Traveling with Eddie is not easy. It requires patience and an unlimited amount of good will. I know; I’ve been there.

The Eddie in this article is the redoubtable Eddie Fitzpatrick, restaurateur, collaborator with artists and former features editor of this newspaper.

He is also a frequent subject of the amiable and shrewd eye of photographer Diane Hudson. A product of this conjunction is “Travels with Eddie and Other Surprises,” one of two shows at Addison Woolley Gallery in Portland.

Although Hudson does provide a few of the advertised surprises, her accomplishment in this event is in the attuning of her eye to the antics and other moments of her principal subject.

This is a rare concession on the part of an artist. The compulsion to take control is universal in making art; allowing events to roam at will, as Hudson has done, is remarkable. Her graciousness endows her images with animation and allows them to retain their freshness.

In these photographs, things just happen. There is no sense of contrivance. Hudson’s subject seems unengaged with the camera; his performances — and there are many of them — are for her.


Hudson does more than share those moments with the viewer — she invites him in. There is still time to get into her pictures. You can sit next to Eddie; no one is in a hurry. How Hudson accomplishes this, I cannot say. Perhaps it comes from that amiable and shrewd eye.

“Travels with Eddie” is not a travel diary. It’s more like pages from an album selected to present the subject at moments favored by the artist — unaware private moments, antic times, smiles and, of course, flattering images. A valentine certainly, and also an achievement by an accomplished and beautifully attuned artist.


“VISUAL WHISPERS,” a show of photographs by Dan Dow, is the companion event at Addison Woolley. It’s a delight.

The largest number of images are of Paris and, as is so with all of us, they are familiar. Views of Montmartre, the Eiffel Tower, chairs in parks, a man in a cafe window and the like; they are the anticipated insignia of the city. We’ve seen them in every medium and in the flesh. To extract delight from a century or two of cliches is not a modest undertaking. The objects themselves are wonderful; it’s the representations of them that are boring.

Dow lifts his representations from boredom to delight in a way that I may not be able to describe. I think it begins with the format. The prints are small. This contributes a visual value to them; it suggests rarity and selection.


They are principally in black and white, and the trees are not encumbered by leaves. This imparts an architectural starkness to the images — they demand attention. The production of them is also graced by technical excellence. If you add all this up, it seems elegant — and while I tend to avoid that term, I cite it with approbation here.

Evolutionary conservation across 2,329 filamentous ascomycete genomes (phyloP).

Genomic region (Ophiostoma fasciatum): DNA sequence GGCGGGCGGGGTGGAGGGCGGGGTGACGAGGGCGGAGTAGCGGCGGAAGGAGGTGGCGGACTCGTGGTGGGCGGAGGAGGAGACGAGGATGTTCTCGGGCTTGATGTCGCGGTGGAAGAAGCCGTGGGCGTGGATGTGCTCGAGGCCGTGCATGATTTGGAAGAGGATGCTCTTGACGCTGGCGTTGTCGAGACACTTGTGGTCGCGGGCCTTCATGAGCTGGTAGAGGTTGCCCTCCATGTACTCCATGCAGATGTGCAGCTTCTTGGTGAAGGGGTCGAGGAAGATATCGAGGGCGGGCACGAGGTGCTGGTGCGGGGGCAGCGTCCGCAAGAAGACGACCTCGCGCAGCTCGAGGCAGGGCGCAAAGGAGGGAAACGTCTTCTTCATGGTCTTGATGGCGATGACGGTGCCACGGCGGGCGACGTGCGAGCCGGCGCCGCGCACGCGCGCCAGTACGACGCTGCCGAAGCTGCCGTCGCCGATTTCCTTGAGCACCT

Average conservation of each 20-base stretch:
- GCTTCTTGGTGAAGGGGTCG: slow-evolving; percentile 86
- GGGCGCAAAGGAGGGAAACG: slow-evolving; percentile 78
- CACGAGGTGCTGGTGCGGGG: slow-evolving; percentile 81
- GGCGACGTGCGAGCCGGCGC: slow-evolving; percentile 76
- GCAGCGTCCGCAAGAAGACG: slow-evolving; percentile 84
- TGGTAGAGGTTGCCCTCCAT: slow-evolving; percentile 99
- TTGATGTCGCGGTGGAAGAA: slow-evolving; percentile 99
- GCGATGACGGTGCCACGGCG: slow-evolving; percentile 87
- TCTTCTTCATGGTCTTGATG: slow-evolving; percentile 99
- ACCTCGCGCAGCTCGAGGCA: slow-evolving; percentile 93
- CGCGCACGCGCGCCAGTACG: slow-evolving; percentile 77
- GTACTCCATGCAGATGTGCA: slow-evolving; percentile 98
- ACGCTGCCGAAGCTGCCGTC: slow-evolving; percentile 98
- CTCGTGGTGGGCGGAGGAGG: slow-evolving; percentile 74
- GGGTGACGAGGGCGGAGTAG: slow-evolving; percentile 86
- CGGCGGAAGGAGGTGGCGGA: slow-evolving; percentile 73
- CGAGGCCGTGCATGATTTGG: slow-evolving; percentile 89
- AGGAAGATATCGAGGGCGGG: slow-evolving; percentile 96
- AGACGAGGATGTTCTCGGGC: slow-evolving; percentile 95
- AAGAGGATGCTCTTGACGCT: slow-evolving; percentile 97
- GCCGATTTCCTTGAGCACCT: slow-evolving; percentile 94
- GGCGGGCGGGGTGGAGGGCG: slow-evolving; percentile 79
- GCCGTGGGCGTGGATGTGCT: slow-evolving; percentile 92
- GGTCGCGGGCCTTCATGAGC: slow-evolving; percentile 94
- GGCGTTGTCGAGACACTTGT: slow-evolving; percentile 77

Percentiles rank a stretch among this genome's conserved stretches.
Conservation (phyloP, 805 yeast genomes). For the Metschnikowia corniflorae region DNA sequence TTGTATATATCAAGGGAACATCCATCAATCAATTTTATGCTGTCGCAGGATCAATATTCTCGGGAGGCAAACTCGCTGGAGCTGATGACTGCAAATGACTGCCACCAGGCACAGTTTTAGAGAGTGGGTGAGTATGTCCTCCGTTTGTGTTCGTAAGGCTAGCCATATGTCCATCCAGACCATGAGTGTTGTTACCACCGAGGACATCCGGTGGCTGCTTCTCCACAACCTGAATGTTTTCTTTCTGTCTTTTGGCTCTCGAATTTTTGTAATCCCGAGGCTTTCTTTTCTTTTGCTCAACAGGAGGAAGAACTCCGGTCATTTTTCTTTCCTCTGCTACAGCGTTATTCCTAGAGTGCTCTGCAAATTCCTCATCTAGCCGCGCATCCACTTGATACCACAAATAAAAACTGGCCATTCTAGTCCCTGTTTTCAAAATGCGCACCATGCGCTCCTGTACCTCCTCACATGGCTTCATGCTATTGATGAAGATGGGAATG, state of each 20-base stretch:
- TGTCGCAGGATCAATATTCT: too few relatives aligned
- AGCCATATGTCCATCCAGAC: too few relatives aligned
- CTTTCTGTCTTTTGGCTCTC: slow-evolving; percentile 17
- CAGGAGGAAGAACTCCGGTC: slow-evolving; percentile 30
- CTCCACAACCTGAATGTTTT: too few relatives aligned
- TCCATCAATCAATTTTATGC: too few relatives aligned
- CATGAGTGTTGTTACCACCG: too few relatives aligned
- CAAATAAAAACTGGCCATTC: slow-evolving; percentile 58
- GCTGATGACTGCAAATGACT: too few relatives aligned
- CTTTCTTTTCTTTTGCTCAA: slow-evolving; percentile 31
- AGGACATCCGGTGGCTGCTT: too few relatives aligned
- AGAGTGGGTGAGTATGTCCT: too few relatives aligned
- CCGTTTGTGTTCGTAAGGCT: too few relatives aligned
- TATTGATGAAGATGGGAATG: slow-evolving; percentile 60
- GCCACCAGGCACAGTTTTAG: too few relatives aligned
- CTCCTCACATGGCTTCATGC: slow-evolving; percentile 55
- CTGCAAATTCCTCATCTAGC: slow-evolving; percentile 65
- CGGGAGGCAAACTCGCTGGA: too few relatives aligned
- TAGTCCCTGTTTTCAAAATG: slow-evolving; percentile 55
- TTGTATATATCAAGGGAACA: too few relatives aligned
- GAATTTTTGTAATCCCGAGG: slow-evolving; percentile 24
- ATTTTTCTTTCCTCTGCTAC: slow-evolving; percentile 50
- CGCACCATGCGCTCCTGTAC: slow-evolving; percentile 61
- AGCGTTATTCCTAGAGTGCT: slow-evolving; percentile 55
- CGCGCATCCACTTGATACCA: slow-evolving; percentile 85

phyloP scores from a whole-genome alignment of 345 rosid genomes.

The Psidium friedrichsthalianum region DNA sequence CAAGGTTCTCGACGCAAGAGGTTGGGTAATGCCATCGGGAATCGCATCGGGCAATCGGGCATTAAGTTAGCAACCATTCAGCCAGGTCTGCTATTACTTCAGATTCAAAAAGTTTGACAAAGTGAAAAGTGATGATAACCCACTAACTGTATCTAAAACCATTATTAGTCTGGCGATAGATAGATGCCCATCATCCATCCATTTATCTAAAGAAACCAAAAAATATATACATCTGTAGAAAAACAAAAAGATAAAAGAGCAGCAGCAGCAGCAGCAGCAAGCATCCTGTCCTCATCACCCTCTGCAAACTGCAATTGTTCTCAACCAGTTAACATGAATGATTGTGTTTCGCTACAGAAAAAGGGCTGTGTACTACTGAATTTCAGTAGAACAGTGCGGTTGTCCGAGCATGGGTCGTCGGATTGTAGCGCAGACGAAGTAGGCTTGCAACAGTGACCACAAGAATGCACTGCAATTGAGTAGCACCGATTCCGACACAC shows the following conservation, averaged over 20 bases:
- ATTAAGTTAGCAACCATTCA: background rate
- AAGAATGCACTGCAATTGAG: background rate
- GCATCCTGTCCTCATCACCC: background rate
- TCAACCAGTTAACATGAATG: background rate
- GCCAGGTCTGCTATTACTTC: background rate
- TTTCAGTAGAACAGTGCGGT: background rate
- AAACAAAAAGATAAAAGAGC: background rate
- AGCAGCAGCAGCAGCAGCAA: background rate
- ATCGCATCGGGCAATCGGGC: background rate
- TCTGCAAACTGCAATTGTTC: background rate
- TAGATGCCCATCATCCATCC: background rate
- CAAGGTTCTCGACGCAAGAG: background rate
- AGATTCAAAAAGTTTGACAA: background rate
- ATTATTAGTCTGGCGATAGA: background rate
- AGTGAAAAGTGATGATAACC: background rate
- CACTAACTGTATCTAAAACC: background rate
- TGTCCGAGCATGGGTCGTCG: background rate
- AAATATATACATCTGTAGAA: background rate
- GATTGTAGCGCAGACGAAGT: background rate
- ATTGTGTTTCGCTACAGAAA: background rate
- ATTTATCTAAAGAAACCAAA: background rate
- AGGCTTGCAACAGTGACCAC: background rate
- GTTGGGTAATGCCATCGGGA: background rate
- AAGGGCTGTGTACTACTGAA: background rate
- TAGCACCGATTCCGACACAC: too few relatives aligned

Dow’s views are elegant, exceedingly well-plotted images that confirm our warm judgments of familiar place. They are in marked contrast to his Irish prints of a few years back that spoke to me of social stagnation, famine, ancient hates and ancient deaths. They remembered a history far from Dow’s Paris.

These are the last shows at Addison Woolley in its present location. It will reopen shortly in a new site with a new format. Its value to the community in its present state is beyond measure. That it exists is an inspiration.

“PRINTMAKING ABC: In Memoriam David P. Becker” at the Bowdoin College Museum of Art in Brunswick is an event of first magnitude. It is not to be missed.

In 75 or so images, it summarizes the generosity of an ardent supporter of the museum; the elegance, breadth and learning of his eye; and a great deal about the arts that have embraced printmaking over the last five centuries.

Becker was a 1970 graduate of Bowdoin and a passionate and scholarly collector of prints and printed matter. His interests were broad within selected fields, and his pursuit of excellence was quiet but relentless. This beautiful show is selected from among the gifts and bequests he made to the college, and is an indication of the gratitude with which it has been received.


Like so many exhibitions of its stature, the Bowdoin show is a selection and, thus, a collectively made modification of the Becker gifts. It reflects the eye of the person or persons making the selection.

Further, the exhibition is tightly organized into groups that can be identified with letters of the alphabet. This, then, is a further selection. We cannot judge the objectivity of the first round of selections, but can confidently assume that it was done with the best foot forward.

As to the selections for the alphabetic groups, I found them useful, and the switching among them from subject matter to method fascinating.

For example, under “F,” the selectors chose to express fantasy, and used a great woodcut by Durer and an etching by Goya. Under “E,” they chose to express the processes of etching and engraving and, among others, offer etchings by Whistler and Rembrandt.

To present the event in terms that we all can respond to, “Printmaking ABC” is a broad exhibition having an emotional depth and graphic richness at levels that we are never otherwise offered. Absorbing this exhibition could be transformative; it presents a selection from among the great efforts of the human eye and hand.

Philip Isaacson of Lewiston has been writing about the arts for the Maine Sunday Telegram for 47 years. He can be contacted at:

[email protected]


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